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An indigenous peoples' history of the United States

Author: Roxanne Dunbar-Ortiz
Publisher: Boston : Beacon Press, [2014] ©2014
Series: Revisioning American history.
Edition/Format:   Print book : EnglishView all editions and formats
Database:WorldCat
Summary:
Today in the United States, there are more than five hundred federally-recognized Indigenous nations comprising nearly three million people, descendants of the fifteen million Native people who once inhabited this land. The centuries-long genocidal program of the US settler-colonial regimen has largely been omitted from history. Now historian and activist Roxanne Dunbar-Ortiz offers a history of the United States  Read more...
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Genre/Form: History
Document Type: Book
All Authors / Contributors: Roxanne Dunbar-Ortiz
ISBN: 9780807000403 080700040X 9780807057834 0807057835
OCLC Number: 868199534
Description: xiv, 296 pages ; 24 cm.
Contents: This land --
Follow the corn --
Culture of conquest --
Cult of the covenant --
Bloody footprints --
The birth of a nation --
The last of the Mohicans and Andrew Jackson's White Republic --
Sea to shining sea --
"Indian Country" --
US triumphalism and peacetime colonialism --
Ghost dance prophecy : a nation is coming --
The doctrine of discovery --
The future of the United States.
Series Title: Revisioning American history.
Responsibility: Roxanne Dunbar-Ortiz.

Abstract:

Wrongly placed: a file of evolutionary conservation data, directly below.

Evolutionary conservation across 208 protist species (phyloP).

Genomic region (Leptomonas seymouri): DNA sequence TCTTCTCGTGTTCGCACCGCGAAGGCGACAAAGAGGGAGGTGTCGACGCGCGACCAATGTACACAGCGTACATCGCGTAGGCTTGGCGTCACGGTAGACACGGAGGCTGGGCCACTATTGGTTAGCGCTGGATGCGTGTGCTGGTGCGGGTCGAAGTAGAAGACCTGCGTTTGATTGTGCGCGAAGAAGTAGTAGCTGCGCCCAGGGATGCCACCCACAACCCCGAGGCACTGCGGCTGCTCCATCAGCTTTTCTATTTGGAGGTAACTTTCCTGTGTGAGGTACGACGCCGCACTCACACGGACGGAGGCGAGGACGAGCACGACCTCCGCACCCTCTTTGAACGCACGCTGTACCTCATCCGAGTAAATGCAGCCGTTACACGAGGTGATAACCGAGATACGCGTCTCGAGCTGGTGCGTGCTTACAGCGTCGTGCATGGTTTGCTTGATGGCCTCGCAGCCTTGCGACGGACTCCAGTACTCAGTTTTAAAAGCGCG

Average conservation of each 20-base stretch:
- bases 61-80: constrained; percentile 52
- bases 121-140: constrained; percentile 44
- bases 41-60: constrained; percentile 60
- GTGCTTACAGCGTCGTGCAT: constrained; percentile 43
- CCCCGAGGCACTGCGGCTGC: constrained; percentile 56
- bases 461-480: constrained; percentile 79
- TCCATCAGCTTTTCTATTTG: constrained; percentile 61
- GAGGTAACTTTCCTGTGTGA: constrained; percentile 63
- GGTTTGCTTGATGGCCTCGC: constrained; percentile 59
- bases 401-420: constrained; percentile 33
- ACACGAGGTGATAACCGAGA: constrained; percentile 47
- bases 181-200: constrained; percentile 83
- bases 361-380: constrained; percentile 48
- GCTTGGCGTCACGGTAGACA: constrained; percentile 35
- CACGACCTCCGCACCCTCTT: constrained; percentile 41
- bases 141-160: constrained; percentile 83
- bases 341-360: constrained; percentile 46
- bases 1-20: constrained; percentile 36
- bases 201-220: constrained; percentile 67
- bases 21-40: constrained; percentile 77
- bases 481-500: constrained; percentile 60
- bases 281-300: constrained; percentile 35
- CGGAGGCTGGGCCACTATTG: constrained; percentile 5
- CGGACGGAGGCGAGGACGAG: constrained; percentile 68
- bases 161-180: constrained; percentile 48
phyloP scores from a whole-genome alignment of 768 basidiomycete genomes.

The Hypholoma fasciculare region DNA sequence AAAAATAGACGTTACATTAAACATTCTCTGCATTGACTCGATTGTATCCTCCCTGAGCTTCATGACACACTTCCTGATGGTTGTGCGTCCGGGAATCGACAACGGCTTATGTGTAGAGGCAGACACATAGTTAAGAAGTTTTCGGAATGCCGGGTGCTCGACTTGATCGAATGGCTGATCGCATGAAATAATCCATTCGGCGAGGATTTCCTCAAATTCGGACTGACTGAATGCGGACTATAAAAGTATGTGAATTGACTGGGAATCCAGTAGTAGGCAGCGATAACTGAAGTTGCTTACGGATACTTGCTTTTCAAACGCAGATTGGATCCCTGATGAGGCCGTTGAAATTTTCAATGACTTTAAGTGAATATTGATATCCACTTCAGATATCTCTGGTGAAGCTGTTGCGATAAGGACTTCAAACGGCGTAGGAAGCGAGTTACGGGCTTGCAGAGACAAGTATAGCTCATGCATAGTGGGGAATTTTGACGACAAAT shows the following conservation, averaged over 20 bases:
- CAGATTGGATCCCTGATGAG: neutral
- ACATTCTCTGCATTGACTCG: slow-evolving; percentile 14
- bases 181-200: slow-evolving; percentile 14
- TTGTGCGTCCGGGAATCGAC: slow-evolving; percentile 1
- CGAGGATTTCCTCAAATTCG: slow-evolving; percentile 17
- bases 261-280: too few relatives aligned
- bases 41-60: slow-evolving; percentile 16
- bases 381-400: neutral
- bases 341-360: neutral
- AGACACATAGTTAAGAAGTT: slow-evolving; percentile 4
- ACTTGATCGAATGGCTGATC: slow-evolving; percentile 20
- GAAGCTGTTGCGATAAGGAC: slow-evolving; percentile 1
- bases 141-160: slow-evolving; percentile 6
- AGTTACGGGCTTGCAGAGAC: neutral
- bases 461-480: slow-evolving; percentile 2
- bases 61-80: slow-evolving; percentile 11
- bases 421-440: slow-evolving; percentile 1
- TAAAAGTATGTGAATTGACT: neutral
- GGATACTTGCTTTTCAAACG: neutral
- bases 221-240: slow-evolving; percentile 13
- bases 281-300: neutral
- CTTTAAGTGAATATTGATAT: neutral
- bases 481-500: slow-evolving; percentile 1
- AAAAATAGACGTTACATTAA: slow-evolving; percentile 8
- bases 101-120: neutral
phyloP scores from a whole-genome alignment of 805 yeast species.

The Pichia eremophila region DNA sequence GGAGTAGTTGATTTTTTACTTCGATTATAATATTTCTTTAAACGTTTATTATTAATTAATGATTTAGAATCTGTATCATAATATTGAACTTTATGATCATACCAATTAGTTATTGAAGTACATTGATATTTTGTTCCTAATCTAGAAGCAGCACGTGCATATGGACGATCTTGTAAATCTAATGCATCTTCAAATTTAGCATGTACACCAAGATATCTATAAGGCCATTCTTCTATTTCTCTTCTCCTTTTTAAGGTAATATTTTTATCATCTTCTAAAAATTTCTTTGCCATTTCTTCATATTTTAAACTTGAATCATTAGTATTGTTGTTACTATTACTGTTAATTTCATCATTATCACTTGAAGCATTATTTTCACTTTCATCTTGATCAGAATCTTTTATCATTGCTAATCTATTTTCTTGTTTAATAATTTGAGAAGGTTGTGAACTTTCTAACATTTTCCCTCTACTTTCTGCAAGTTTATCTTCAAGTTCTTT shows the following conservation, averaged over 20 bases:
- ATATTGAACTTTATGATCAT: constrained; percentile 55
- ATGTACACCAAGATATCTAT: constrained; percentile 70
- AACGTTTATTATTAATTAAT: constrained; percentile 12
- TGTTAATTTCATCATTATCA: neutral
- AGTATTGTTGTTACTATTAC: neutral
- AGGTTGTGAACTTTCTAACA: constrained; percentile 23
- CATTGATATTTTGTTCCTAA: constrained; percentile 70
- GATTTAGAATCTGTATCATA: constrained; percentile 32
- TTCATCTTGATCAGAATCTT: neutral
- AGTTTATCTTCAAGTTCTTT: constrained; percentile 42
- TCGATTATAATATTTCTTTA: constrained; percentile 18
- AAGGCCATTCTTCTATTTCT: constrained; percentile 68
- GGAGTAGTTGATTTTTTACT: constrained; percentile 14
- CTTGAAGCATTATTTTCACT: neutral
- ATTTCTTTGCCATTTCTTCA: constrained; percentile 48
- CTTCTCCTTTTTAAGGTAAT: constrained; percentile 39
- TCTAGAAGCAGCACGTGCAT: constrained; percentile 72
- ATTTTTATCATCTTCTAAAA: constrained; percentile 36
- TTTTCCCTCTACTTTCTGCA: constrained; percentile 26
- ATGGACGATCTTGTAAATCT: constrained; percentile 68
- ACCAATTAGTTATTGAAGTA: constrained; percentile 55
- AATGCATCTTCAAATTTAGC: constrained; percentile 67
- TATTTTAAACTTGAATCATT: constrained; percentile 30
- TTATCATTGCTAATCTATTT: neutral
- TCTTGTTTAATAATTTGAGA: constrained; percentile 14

Today in the United States, there are more than five hundred federally-recognized Indigenous nations comprising nearly three million people, descendants of the fifteen million Native people who once inhabited this land. The centuries-long genocidal program of the US settler-colonial regimen has largely been omitted from history. Now historian and activist Roxanne Dunbar-Ortiz offers a history of the United States told from the perspective of Indigenous peoples and reveals how Native Americans, for centuries, actively resisted expansion of the US empire. In An Indigenous Peoples' History of the United States, Dunbar-Ortiz challenges the founding myth of the United States and shows how policy against the Indigenous peoples was colonialist and designed to seize the territories of the original inhabitants, displacing or eliminating them. And as Dunbar-Ortiz reveals, this policy was praised in popular culture, through writers like James Fenimore Cooper and Walt Whitman, and in the highest offices of government and the military. As the genocidal policy reached its zenith under President Andrew Jackson, its ruthlessness was best articulated by US Army general Thomas S. Jesup, who, in 1836, wrote of the Seminoles: "The country can be rid of them only by exterminating them."

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